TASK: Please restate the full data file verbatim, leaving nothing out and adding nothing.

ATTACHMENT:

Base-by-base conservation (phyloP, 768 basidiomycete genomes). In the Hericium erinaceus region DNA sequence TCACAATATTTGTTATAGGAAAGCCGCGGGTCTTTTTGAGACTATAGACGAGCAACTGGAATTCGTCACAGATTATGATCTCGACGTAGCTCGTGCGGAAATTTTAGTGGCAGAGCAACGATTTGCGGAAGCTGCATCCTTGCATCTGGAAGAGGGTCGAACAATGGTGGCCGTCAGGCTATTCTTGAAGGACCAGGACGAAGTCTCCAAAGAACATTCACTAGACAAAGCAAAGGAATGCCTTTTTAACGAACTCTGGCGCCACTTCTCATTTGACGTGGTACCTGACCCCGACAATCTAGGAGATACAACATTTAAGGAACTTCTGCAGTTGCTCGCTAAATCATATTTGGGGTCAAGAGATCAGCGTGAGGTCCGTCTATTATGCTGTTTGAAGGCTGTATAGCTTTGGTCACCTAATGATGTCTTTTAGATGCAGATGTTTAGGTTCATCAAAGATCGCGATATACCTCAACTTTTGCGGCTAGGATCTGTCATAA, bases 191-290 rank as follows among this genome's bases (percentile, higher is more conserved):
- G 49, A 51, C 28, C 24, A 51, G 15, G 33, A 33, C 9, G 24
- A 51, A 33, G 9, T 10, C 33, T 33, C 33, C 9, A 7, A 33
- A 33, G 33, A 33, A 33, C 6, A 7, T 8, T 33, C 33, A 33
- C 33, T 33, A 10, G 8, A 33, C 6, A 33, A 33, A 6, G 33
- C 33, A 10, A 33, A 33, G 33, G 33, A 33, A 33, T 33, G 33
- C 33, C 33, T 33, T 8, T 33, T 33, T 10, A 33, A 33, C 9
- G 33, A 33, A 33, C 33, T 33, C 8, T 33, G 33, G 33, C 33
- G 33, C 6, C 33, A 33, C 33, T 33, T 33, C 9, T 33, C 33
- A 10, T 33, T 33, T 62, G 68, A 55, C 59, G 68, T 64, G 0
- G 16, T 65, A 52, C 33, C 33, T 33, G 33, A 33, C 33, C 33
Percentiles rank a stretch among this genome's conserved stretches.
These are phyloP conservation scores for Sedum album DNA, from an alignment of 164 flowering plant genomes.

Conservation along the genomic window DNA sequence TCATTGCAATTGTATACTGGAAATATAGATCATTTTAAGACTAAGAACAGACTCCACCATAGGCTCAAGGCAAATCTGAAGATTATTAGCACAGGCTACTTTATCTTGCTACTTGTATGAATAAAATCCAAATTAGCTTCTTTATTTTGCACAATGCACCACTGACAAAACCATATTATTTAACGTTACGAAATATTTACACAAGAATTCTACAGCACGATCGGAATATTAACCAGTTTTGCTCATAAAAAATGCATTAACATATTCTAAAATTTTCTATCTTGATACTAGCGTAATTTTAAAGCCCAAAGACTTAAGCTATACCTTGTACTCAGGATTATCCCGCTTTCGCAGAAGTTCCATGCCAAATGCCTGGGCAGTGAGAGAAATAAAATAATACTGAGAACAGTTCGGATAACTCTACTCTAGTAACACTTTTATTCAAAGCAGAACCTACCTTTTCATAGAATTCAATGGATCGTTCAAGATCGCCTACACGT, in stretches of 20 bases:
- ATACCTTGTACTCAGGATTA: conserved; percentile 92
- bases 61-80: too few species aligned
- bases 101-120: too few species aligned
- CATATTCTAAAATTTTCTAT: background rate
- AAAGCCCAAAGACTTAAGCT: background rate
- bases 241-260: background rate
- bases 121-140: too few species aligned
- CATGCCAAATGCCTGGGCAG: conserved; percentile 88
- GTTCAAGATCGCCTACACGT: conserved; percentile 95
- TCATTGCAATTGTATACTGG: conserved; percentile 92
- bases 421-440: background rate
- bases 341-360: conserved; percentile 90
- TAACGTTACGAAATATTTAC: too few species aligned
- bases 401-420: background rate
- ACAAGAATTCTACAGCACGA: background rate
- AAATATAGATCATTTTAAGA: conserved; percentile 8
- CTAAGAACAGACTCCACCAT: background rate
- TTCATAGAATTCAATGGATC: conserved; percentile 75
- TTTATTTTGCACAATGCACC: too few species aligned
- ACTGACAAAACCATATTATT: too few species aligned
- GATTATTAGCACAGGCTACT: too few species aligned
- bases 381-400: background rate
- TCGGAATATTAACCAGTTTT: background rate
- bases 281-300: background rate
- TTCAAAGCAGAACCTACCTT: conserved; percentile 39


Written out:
Base-by-base conservation (phyloP, 768 basidiomycete genomes). In the Hericium erinaceus region DNA sequence TCACAATATTTGTTATAGGAAAGCCGCGGGTCTTTTTGAGACTATAGACGAGCAACTGGAATTCGTCACAGATTATGATCTCGACGTAGCTCGTGCGGAAATTTTAGTGGCAGAGCAACGATTTGCGGAAGCTGCATCCTTGCATCTGGAAGAGGGTCGAACAATGGTGGCCGTCAGGCTATTCTTGAAGGACCAGGACGAAGTCTCCAAAGAACATTCACTAGACAAAGCAAAGGAATGCCTTTTTAACGAACTCTGGCGCCACTTCTCATTTGACGTGGTACCTGACCCCGACAATCTAGGAGATACAACATTTAAGGAACTTCTGCAGTTGCTCGCTAAATCATATTTGGGGTCAAGAGATCAGCGTGAGGTCCGTCTATTATGCTGTTTGAAGGCTGTATAGCTTTGGTCACCTAATGATGTCTTTTAGATGCAGATGTTTAGGTTCATCAAAGATCGCGATATACCTCAACTTTTGCGGCTAGGATCTGTCATAA, bases 191-290 rank as follows among this genome's bases (percentile, higher is more conserved):
- G 49, A 51, C 28, C 24, A 51, G 15, G 33, A 33, C 9, G 24
- A 51, A 33, G 9, T 10, C 33, T 33, C 33, C 9, A 7, A 33
- A 33, G 33, A 33, A 33, C 6, A 7, T 8, T 33, C 33, A 33
- C 33, T 33, A 10, G 8, A 33, C 6, A 33, A 33, A 6, G 33
- C 33, A 10, A 33, A 33, G 33, G 33, A 33, A 33, T 33, G 33
- C 33, C 33, T 33, T 8, T 33, T 33, T 10, A 33, A 33, C 9
- G 33, A 33, A 33, C 33, T 33, C 8, T 33, G 33, G 33, C 33
- G 33, C 6, C 33, A 33, C 33, T 33, T 33, C 9, T 33, C 33
- A 10, T 33, T 33, T 62, G 68, A 55, C 59, G 68, T 64, G 0
- G 16, T 65, A 52, C 33, C 33, T 33, G 33, A 33, C 33, C 33
Percentiles rank a stretch among this genome's conserved stretches.
These are phyloP conservation scores for Sedum album DNA, from an alignment of 164 flowering plant genomes.

Conservation along the genomic window DNA sequence TCATTGCAATTGTATACTGGAAATATAGATCATTTTAAGACTAAGAACAGACTCCACCATAGGCTCAAGGCAAATCTGAAGATTATTAGCACAGGCTACTTTATCTTGCTACTTGTATGAATAAAATCCAAATTAGCTTCTTTATTTTGCACAATGCACCACTGACAAAACCATATTATTTAACGTTACGAAATATTTACACAAGAATTCTACAGCACGATCGGAATATTAACCAGTTTTGCTCATAAAAAATGCATTAACATATTCTAAAATTTTCTATCTTGATACTAGCGTAATTTTAAAGCCCAAAGACTTAAGCTATACCTTGTACTCAGGATTATCCCGCTTTCGCAGAAGTTCCATGCCAAATGCCTGGGCAGTGAGAGAAATAAAATAATACTGAGAACAGTTCGGATAACTCTACTCTAGTAACACTTTTATTCAAAGCAGAACCTACCTTTTCATAGAATTCAATGGATCGTTCAAGATCGCCTACACGT, in stretches of 20 bases:
- ATACCTTGTACTCAGGATTA: conserved; percentile 92
- bases 61-80: too few species aligned
- bases 101-120: too few species aligned
- CATATTCTAAAATTTTCTAT: background rate
- AAAGCCCAAAGACTTAAGCT: background rate
- bases 241-260: background rate
- bases 121-140: too few species aligned
- CATGCCAAATGCCTGGGCAG: conserved; percentile 88
- GTTCAAGATCGCCTACACGT: conserved; percentile 95
- TCATTGCAATTGTATACTGG: conserved; percentile 92
- bases 421-440: background rate
- bases 341-360: conserved; percentile 90
- TAACGTTACGAAATATTTAC: too few species aligned
- bases 401-420: background rate
- ACAAGAATTCTACAGCACGA: background rate
- AAATATAGATCATTTTAAGA: conserved; percentile 8
- CTAAGAACAGACTCCACCAT: background rate
- TTCATAGAATTCAATGGATC: conserved; percentile 75
- TTTATTTTGCACAATGCACC: too few species aligned
- ACTGACAAAACCATATTATT: too few species aligned
- GATTATTAGCACAGGCTACT: too few species aligned
- bases 381-400: background rate
- TCGGAATATTAACCAGTTTT: background rate
- bases 281-300: background rate
- TTCAAAGCAGAACCTACCTT: conserved; percentile 39